Music Therapy Hits a High Note

By Muriel Adams

Adog tinkles two keys of a piano with its paw. Some $200,000 is raised for a project, Music for Cats. Pets’ massage experiences are enriched with Bach in the background.

Indeed, “music has the charms to sooth the savage beast,” as the saying goes. And, just as Bach or Schubert may be calming to humans, their music can calm their hounds, too.

“Don’t forget that pets can stress out, “ says Jessica Vogelsang, DVM, located in San Diego, who has a website, pawcurious, and published a memoir, All Dogs Go to Kevin. In fact, the practice of music therapy for pets is now being used more frequently. “Even just a few years ago, music therapy was rarely used for pets,” says Vogelsang. “Both owners and pet care professionals are starting to understand the significant impact sound can have on a pet’s mental state.”

Manhattan dog guardian Elisabeth Weiss, owner of two Briards, Zeldi, three and a half, and Snoori 18 months, has used music therapy for companion animals for nine years. “I was a classical musician and saw that my dog immediately relaxed when I played the violin,” says Weiss. A client, a very nervous Briard girl named Cosi, responded very well to the piano. The dog had been overdosed at the vet and suffered neurological deficit, Weiss explains. “With training, she would touch the keys of the piano with her nose or paws and found it very calming. Cosi could even play a couple notes. Her self-confidence increased. When a dog like her begins to interact with her environment, the dog is not so scared.”

Another example of the therapeutic effect of music on dogs was Lou Reed and Laurie Anderson’s Rat Terrier, Lollabelle, who eventually died of pancreatic cancer. “Lolabelle was able to jam on the keyboard and that gave her tremendous lust for life. She survived two years longer rather than the short time she was given after diagnosis and surgery,” says Weiss.

Music therapy can be tried where possible instead of medication, explains Ann Hohenhaus, DVM, at Manhattan’s Animal Medical Center. She says, “If music therapy works, that’s great. Then we don’t need medications.” One of her clients was a dog anxious traveling in a car. “In the car they played a calming CD and after a while everyone was ready for a nap,” she says, laughing. “But it did keep the dog calm!” She finds the biggest resource for therapeutic music for pets.

As for cats, Hohenhaus cites a study, regarding music and anesthesia. Heavy metal-stimulated cats needed more anesthesia; when gentle music was played, the cats needed less. “Birds,” says Hohenhaus, “need a lot of stimulation so people leave the radio or TV or a You Tube video on for them.” Videos she says, have helped with the “craziness” of shelters, too.

Sally Morgan, a holistic physical therapist for pets (and people) and author of Dances of the Heart—Connecting with Animals, finds Bach a good choice for all animals because its rhythm and repeating pattern help to engage both hemispheres of the brain and slows the heart rate. She is, too, a proponent of music composed specifically for the auditory spectrum of animals. Through a Dog’s Ear are CDs with music using frequencies to calm a dog’s nervous system. “This music has been very effective in calming the dogs I work with, or in a group with many dogs together to help reduce stress.”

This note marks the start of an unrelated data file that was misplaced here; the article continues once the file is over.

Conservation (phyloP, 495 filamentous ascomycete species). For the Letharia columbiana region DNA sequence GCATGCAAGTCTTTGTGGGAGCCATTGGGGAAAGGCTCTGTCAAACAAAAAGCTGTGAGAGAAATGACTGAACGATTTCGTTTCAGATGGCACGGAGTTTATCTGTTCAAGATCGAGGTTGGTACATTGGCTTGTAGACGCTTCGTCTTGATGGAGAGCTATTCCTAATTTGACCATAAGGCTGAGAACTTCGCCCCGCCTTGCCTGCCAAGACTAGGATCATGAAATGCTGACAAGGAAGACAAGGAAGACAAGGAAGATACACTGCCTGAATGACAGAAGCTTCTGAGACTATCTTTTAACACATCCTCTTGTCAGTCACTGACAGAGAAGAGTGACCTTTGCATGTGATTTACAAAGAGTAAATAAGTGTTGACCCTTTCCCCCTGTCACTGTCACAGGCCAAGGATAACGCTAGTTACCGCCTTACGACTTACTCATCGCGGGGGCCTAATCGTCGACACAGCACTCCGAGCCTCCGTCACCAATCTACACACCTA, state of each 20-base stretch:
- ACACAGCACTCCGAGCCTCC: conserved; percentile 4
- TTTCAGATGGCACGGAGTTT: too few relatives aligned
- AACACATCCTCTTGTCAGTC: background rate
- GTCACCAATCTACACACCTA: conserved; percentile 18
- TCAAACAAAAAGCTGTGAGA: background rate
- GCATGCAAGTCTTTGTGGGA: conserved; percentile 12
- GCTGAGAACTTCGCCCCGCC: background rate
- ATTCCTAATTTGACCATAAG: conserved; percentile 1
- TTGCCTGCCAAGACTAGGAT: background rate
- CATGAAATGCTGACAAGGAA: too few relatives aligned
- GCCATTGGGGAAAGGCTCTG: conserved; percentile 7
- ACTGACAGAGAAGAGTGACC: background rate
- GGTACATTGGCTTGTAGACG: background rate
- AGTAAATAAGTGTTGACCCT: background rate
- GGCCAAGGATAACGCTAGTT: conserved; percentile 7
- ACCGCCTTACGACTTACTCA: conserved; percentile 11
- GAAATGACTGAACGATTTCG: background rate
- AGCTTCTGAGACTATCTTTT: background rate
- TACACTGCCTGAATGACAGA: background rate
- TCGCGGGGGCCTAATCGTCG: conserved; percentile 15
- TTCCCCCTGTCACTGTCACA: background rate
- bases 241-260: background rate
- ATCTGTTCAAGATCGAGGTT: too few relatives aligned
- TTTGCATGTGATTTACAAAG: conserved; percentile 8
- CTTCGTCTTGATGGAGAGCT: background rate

A set of CDs, Wholetones Healing Frequencies Music, is similar, according to Morgan. “These are very long sustained tones woven together and purported to bring a sense of peace.” Says Morgan, “Calming music has been used in shelters, barns, and homes to help animals relax. Nearly every animal massage therapist I know uses music during sessions, as do I.”

Hohenhaus likes the cat-specific classical music composed by David Teie, a prominent cellist and composer who raised more than $200,000 for a Music for Cats classical music project. Concert pianist Lisa Spector, known as The Pet Calming Maestro, and psychoacoustics researcher Joshua Leeds, (a Juilliard graduate, pianist and composer) found, through research, that dogs prefer classical music played one octave lower than what humans listen to. The result was a series of CDs, Through a Dog’s Ear.

Juilliard graduate Susan Raimond established a harp enrichment program for animals, which Vogelsang softly plays in the background during especially stressful euthanasia appointments. “It calms everyone in the room, both human and animal. It’s as if it absorbs the stress and floats it away,” says Vogelsang.

Dogs do have sensitivity to sound, says Dr. Karen Walwyn, Steinway Artist and Associate Professor at Howard University, Washington, D.C. Walwyn is working with Dr. Leslie Sinn, an animal psychologist, to experiment and see which of Walwyn’s compositions resonate best with dogs. “Music,” says Sinn, “is very helpful for calming different anxieties, such as environmental, separation and noise.” See how it works:

Dogs can even be picky when it comes to music they will or will not listen to. When Walwyn’s late German Shepherd Miles was young, he sat on her lap or under her feet as she practiced piano. “Once, my then-husband entered the room playing the trumpet. Miles walked off. He didn’t like the sound. He never went to sit next to him. Once, I began singing. His eyes said: Have you lost your mind? Miles turned around and walked out of the room. When I started playing the piano again, he came back.”

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